The President released his budget today, and it includes the promised benefit cuts to Social Security that the White House has tried to conceal by claiming it wants to institute a supposedly “more accurate” measure of cost-of-living, the Chained CPI. Of course at this point, anyone who is paying attention knows that the change will result in the average senior getting $1,000 less per year after 20 years. It’s a benefit cut pure and simple.
What many people don’t know yet is that switching Chained CPI will result in a significant tax increase for working poor and middle-class Americans.
Here’s your soundtrack for this post. Perhaps the great Aretha Franklin can make Obama’s budget slightly less nauseating. I’m also going to try to ease the pain with cartoons and visual aids.
Luckily, Grover Norquist and the folks at Americans for Tax Reform know darn well that Chained CPI amounts to a tax increase for people on the lower end of the income scale. This is right from their website.
The proposal in question is known as “Chained CPI.” The term is a Beltway euphemism for measuring inflation at a different, slower pace. Many tax and budget items are indexed to inflation, so slowing inflation’s measured rate of growth has both spending cut and tax increase implications.
On the tax side, all income tax brackets are subject to inflation. Slowing down the inflation rate slows down the annual rate of growth in all income tax brackets.
This means the Obama budget contains a tax increase on 100 percent of middle class taxpayers—anyone who pays the federal income tax.
Many other tax provisions—the standard deduction, the personal exemption, PEP and Pease, IRA and 401(k) contribution limits, and many others—are also tied to how CPI is measured.
Chained CPI as a stand-alone measure (that is, not paired with tax relief of equal or greater size) is a tax increase and a Taxpayer Protection Pledge violation. Various reports peg the tax increase amount as exceeding $100 billion over the next decade.
Ted Rall explains Chained CPI:
Dylan Matthews broke it all down (with charts) in a December 2012 post. Here’s the gist:
The group getting the biggest tax hike is families making between $30,000 and $40,000 a year. Their increase is almost six times that faced by millionaires. That’s because millionaires are already in the top bracket, so they’re not being pushed into higher marginal rates because of changing bracket thresholds. While a different inflation measure might mean that the cutoff between the 15 percent and 25 percent goes from $35,000 to $30,000, the threshold for the top 35 percent bracket is already low enough that all millionaires are paying it. Some of their income is taxed at higher rates because of lower thresholds down the line, but as a percentage of income that doesn’t amount to a whole lot.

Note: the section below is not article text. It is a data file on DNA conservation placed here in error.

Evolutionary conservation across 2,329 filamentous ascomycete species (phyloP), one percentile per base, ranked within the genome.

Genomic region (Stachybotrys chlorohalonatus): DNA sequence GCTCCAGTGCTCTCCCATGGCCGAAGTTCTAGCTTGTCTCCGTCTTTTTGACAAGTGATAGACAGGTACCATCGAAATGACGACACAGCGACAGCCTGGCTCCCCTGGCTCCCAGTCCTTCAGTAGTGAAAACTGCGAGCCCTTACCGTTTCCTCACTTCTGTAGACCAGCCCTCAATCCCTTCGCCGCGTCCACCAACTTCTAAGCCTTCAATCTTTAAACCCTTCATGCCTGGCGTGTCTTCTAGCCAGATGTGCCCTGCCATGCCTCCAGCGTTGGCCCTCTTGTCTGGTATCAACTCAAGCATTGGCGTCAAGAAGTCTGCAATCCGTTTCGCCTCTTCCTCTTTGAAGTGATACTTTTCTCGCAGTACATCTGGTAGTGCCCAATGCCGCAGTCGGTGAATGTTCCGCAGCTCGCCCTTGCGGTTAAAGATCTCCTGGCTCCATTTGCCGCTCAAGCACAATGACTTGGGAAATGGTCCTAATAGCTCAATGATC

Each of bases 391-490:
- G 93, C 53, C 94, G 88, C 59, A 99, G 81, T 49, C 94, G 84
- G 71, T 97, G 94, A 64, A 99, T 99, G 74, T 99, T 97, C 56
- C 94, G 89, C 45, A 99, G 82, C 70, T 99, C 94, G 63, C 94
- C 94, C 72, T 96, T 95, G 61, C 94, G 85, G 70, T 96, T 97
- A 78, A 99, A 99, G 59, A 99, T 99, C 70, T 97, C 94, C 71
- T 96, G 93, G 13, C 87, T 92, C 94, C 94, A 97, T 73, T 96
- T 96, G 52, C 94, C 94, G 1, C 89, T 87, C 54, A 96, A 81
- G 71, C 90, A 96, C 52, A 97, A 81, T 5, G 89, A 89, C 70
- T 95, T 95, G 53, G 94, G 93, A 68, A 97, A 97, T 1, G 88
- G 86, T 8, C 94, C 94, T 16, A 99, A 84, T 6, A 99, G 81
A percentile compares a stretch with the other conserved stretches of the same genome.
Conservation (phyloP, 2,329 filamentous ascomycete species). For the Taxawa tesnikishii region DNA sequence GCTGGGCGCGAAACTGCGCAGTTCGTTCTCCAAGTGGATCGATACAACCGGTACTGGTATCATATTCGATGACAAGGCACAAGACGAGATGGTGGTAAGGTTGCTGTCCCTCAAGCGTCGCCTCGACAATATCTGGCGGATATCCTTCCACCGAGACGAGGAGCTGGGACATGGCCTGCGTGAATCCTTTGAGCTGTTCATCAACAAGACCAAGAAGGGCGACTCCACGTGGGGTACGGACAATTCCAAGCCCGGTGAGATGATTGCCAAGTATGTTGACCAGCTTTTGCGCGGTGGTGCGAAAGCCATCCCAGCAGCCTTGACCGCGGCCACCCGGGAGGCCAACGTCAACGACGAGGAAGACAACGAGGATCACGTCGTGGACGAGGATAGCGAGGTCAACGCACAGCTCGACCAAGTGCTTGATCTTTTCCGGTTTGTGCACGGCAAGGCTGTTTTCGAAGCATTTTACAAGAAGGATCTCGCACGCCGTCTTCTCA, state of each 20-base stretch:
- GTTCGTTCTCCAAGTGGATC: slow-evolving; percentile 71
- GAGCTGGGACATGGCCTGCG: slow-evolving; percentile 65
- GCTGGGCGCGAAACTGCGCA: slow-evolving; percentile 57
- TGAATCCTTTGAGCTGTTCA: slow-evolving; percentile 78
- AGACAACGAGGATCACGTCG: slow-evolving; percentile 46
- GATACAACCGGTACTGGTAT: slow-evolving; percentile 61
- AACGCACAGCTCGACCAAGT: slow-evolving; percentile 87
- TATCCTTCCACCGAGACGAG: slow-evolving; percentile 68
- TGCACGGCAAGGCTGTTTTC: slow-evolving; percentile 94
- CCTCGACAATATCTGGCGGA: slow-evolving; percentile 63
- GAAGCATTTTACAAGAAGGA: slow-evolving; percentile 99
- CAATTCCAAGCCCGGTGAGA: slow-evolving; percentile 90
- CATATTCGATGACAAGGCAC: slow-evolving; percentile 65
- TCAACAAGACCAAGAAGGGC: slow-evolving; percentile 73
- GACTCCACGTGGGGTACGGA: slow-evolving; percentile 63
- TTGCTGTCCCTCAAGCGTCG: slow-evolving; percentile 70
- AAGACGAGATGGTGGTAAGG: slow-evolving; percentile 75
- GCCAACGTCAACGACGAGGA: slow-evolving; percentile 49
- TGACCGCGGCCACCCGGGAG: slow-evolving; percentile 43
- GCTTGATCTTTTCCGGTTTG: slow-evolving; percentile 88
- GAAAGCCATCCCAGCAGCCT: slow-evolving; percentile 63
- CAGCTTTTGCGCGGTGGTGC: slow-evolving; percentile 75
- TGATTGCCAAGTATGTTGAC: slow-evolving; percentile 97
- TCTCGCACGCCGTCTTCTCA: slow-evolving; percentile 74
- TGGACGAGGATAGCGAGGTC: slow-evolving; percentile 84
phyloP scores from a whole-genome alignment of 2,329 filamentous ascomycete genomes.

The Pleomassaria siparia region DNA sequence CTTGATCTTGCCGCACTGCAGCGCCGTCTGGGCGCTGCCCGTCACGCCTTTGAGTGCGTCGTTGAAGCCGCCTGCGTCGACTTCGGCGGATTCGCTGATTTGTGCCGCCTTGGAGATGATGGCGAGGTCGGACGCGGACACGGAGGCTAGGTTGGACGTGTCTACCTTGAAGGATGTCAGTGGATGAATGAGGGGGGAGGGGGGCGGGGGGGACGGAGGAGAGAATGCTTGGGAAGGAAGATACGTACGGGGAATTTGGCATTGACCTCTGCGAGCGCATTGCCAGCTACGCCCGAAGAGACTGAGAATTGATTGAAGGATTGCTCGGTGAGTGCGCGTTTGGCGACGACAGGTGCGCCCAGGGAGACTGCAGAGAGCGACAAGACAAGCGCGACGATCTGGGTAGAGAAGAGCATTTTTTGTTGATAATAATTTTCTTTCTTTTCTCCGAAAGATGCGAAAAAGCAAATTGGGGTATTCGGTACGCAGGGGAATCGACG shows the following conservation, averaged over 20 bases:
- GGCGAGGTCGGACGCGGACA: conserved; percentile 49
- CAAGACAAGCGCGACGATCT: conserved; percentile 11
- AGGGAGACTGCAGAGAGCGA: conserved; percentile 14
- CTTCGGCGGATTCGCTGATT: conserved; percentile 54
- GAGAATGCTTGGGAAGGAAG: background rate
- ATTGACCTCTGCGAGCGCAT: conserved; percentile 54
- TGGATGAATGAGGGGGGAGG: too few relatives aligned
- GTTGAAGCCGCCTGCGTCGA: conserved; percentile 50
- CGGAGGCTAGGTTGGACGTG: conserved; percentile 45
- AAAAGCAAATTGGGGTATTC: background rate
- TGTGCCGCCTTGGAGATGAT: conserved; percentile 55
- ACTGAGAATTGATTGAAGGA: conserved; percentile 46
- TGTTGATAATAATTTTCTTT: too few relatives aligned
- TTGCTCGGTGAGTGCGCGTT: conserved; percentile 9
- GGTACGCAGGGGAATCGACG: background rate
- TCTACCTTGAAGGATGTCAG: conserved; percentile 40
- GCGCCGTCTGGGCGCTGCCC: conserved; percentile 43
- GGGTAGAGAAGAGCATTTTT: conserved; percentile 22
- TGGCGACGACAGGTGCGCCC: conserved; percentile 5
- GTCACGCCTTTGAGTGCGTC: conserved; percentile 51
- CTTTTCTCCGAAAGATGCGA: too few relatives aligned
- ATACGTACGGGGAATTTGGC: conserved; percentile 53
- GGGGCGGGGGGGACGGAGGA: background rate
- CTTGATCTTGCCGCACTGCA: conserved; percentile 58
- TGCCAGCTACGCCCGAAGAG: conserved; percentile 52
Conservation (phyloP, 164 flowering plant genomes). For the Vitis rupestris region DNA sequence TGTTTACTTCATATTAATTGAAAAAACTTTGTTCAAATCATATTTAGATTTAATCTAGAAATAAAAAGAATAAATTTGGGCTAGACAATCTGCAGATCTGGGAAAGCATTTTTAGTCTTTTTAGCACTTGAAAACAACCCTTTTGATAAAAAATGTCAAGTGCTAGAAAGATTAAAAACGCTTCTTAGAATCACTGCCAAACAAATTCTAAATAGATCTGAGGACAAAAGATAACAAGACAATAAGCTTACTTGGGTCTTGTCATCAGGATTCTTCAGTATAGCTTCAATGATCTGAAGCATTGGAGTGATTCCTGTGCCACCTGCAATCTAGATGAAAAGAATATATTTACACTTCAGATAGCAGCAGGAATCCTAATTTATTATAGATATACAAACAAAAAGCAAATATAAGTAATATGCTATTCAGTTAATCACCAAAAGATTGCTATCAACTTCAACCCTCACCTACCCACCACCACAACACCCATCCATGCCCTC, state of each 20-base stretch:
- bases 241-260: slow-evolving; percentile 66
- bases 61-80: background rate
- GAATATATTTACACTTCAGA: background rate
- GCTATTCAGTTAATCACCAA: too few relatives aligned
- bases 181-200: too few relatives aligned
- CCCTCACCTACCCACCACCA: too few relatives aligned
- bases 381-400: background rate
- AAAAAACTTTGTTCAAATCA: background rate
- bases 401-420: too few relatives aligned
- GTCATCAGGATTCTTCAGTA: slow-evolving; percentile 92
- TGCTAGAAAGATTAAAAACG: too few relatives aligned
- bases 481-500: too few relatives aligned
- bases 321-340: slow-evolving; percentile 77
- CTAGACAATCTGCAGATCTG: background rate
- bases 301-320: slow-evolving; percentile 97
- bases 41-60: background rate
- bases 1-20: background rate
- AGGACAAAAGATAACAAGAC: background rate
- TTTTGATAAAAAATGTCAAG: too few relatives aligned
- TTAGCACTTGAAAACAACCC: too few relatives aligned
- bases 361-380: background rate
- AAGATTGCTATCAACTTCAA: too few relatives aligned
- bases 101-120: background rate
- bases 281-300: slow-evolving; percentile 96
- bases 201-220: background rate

All told, chained CPI raises average taxes by about 0.19 percent of income. So, taken all together, it’s basically a big (5 percent over 12 years; more, if you take a longer view) across-the-board cut in Social Security benefits paired with a 0.19 percent income surtax. You don’t hear a lot of politicians calling for the drastic slashing of Social Security benefits and an across-the-board tax increase that disproportionately hits low earners. But that’s what they’re sneakily doing when they talk about chained CPI.
That’s why watchdog groups like the Center for Budget and Policy Priorities argue that the only fair way to do chained CPI would be to pair it with an increase in Social Security benefits, and to exempt Supplemental Security Income, which provides support for impoverished elderly, disabled and blind people. Otherwise, it’s just a typical “raise taxes, cut benefits” plan, and an arguably regressive one at that.
So basically if you work for a living or depend on Social Security, you’re getting screwed coming and going.
Here’s another cartoonist’s evaluation of the situation:
Chained CPI will disproportionately affects women, according to the AARP (3/6/2013).
The Social Security benefit cut known as Chained CPI remains a piece of the deficit puzzle for reasons that baffle conservatives, veterans, progressives, and almost everyone in between. The $85 billion in sequester cuts for 2013 have begun and many in Washington have still said they’re willing to cut the modest Social Security benefits we’ve earned by $127 billion over 10 years, even though Social Security by law remains separate from the budget and its deficit. Let’s give every woman and anyone who has or has ever had a mother, sister, daughter, grandmother, aunt or girlfriend a reason to despise this wretched proposal.